Yesterday the Radio New Zealand summer programme included an interview with motivational astrologer, Gigi Sosnoski. The term “motivational astrologer” made me do a double take as I had never heard the term before. Was it some new variety of pseudoscience? I thought I had better find out.
On the radio programme, and Ms Sosnoski’s website she describes herself as a ‘motivational astrologer” because she wants to get away from the “doom and gloom” type of astrology and instead put a “positive spin” on her readings.
Ms Sosnoski also has a youtube “forecast” for January 2012 where she makes some “generalised” “forecasts” for January 2012.
Listening to the radio interview and the youtube broadcast, I saw very little difference from most types of astrology. Both consisted of generalised statements (Barnum statements) that could apply to anyone, all delivered with positivity.
Indeed, if you take away all the “astro-speak”, the advice delivered is exceptionally good, material that you would expect from any good motivational coach or mental health professional – advice about working hard, listening to other people, being considerate with others etc. I have no doubt that she is an excellent motivational coach, though I have trouble seeing the astrological readings as anything other than a gimmick to distinguish herself from her competitors in the motivational coaching profession.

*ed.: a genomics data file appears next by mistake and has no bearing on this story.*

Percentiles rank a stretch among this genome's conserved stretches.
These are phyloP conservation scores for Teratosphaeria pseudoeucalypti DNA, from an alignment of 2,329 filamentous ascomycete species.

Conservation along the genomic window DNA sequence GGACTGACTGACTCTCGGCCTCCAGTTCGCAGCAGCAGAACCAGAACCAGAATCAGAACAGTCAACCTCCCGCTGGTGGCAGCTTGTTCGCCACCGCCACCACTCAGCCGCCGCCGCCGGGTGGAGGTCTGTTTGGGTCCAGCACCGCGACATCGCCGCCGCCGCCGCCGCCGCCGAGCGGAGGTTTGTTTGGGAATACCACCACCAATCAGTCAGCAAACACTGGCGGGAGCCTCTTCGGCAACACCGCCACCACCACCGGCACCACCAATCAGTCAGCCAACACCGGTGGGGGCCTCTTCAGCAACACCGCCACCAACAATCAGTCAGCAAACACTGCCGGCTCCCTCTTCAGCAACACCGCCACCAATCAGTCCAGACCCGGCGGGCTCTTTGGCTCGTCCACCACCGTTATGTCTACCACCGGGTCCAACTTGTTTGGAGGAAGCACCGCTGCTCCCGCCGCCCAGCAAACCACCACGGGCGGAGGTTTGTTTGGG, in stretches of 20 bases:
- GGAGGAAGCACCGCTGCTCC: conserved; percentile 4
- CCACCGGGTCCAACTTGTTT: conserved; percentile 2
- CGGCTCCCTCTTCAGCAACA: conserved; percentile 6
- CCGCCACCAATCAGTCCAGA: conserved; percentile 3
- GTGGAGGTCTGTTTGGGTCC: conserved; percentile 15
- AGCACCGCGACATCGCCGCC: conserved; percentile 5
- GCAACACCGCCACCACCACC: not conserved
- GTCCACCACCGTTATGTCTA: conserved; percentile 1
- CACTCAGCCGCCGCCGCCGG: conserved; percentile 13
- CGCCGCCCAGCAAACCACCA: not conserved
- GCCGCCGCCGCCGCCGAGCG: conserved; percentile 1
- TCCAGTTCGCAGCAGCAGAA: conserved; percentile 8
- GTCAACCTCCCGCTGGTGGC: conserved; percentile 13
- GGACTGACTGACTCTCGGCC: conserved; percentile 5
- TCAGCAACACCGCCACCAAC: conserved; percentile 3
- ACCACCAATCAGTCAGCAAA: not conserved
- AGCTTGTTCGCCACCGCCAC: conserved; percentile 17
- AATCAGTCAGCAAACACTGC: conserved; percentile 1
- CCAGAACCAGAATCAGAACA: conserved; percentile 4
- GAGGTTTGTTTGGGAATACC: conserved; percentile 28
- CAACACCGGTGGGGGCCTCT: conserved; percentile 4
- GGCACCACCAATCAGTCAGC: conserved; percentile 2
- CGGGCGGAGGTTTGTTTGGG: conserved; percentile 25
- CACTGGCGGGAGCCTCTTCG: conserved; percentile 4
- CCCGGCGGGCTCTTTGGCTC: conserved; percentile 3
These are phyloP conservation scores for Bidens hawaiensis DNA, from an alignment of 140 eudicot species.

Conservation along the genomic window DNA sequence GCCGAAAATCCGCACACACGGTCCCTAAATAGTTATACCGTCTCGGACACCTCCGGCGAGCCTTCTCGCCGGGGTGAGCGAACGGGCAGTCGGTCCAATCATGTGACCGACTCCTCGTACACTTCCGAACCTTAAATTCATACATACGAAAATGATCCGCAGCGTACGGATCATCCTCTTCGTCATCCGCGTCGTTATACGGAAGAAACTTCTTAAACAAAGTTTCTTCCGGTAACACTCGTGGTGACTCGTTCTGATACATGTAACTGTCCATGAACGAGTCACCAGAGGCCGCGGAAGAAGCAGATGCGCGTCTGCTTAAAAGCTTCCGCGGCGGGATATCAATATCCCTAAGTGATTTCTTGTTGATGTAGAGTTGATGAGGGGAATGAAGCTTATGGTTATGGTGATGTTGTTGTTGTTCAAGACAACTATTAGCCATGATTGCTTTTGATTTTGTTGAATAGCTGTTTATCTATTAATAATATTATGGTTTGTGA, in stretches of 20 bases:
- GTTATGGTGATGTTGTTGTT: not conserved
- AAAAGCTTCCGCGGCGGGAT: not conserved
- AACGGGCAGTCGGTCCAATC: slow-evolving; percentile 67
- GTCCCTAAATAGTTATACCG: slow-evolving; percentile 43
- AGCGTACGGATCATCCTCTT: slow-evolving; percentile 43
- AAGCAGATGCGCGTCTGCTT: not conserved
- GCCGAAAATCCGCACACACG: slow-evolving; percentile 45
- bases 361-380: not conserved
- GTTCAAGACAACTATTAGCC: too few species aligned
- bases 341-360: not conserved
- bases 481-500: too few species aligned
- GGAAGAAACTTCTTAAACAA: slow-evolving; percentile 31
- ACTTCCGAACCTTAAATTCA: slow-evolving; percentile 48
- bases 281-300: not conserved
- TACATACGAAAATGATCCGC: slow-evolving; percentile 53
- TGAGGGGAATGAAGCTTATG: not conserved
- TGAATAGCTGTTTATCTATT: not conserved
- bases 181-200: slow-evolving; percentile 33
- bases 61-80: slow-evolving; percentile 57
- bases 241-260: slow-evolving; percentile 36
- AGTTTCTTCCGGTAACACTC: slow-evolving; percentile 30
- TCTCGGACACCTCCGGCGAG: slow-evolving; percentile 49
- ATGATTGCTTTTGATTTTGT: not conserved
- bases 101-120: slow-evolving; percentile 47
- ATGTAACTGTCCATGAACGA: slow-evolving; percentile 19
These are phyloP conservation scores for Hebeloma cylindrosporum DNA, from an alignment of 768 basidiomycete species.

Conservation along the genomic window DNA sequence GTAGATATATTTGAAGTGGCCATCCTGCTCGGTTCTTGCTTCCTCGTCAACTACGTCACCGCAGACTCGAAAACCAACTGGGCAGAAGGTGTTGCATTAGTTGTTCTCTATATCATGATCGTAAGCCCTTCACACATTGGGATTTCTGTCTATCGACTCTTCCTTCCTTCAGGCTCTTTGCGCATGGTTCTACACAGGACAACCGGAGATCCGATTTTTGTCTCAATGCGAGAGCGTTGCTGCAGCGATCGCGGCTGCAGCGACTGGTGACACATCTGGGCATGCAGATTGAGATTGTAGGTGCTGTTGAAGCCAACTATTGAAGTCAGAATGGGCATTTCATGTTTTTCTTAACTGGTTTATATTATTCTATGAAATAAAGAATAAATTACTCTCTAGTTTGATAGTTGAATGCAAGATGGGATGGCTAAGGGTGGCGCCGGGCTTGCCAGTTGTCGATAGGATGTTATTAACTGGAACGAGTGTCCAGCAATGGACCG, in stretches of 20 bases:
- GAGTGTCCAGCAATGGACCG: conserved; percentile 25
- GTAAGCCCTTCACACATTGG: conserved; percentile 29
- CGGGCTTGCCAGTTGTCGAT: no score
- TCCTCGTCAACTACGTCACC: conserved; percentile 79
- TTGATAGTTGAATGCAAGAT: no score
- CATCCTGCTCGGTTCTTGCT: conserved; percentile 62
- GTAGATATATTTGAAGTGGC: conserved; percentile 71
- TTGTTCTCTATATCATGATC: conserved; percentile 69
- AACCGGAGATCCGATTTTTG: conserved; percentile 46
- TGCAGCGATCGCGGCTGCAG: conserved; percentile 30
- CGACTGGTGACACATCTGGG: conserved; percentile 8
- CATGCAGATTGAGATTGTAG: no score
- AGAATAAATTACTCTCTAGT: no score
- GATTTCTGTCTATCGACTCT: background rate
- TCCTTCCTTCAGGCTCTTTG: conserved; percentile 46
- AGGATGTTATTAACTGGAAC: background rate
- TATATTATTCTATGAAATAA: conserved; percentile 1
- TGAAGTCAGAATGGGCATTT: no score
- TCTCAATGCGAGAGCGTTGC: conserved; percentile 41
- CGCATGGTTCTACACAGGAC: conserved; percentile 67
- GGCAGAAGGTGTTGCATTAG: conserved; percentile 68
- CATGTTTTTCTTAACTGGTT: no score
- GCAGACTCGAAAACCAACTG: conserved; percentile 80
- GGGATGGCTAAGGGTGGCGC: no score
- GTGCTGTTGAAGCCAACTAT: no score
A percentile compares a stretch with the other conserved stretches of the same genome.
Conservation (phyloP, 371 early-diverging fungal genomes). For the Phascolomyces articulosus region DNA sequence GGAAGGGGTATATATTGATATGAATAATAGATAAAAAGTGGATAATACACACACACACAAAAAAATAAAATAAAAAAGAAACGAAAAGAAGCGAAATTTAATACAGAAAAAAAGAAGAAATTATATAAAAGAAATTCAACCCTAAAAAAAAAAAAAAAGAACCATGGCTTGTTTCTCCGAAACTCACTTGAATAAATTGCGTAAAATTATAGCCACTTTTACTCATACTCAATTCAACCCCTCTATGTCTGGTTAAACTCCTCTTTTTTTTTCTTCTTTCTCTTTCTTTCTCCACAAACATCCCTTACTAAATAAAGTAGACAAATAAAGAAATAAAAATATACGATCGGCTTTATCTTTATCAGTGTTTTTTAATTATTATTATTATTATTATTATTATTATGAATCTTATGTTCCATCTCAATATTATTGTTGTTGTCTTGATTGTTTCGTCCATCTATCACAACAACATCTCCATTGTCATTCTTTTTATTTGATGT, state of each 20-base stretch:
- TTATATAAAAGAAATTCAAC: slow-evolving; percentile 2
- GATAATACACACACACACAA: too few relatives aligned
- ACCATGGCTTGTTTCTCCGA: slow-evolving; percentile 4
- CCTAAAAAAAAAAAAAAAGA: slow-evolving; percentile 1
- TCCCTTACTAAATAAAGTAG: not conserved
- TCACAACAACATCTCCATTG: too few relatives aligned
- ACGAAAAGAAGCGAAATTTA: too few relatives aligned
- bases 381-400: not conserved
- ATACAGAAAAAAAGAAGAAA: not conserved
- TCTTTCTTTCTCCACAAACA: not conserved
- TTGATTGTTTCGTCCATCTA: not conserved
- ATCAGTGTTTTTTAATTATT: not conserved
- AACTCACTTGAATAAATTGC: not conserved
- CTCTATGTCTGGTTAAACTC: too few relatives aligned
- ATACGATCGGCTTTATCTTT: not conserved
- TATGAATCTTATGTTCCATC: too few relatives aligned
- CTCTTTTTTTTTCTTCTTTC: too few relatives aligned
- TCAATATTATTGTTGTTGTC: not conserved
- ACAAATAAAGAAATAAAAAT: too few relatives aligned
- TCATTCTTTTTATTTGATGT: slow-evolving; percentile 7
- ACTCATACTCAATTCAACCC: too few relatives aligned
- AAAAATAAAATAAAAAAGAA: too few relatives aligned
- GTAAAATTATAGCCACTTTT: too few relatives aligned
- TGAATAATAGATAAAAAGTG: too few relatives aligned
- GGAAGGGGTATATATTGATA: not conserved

I also couldn’t help but notice many inconsistencies which are common to most forms of astrology – several times it was discussed how individual and specific astrology was, yet the Youtube website seems to deliver rather generic (albeit good) advice for virtually everyone in January 2012. Also astrology, by it’s very definition, uses the stars and planets to provide advice yet, Ms Sosnoski also spoke about about not being restricted by the astrological charts and free will, stating that:
“Planets do not make things happen .. you do!”
I couldn’t have put it better myself.
Ms Sosnoski also quotes Socrates, “know thyself” a statement I personally agree with. What I can’t reconcile is how she can possibly think that plotting the paths of distant stars and planets could provide any useful information about oneself, particularly when the sciences, for example psychology and neurology can provide a much better understanding of the human condition.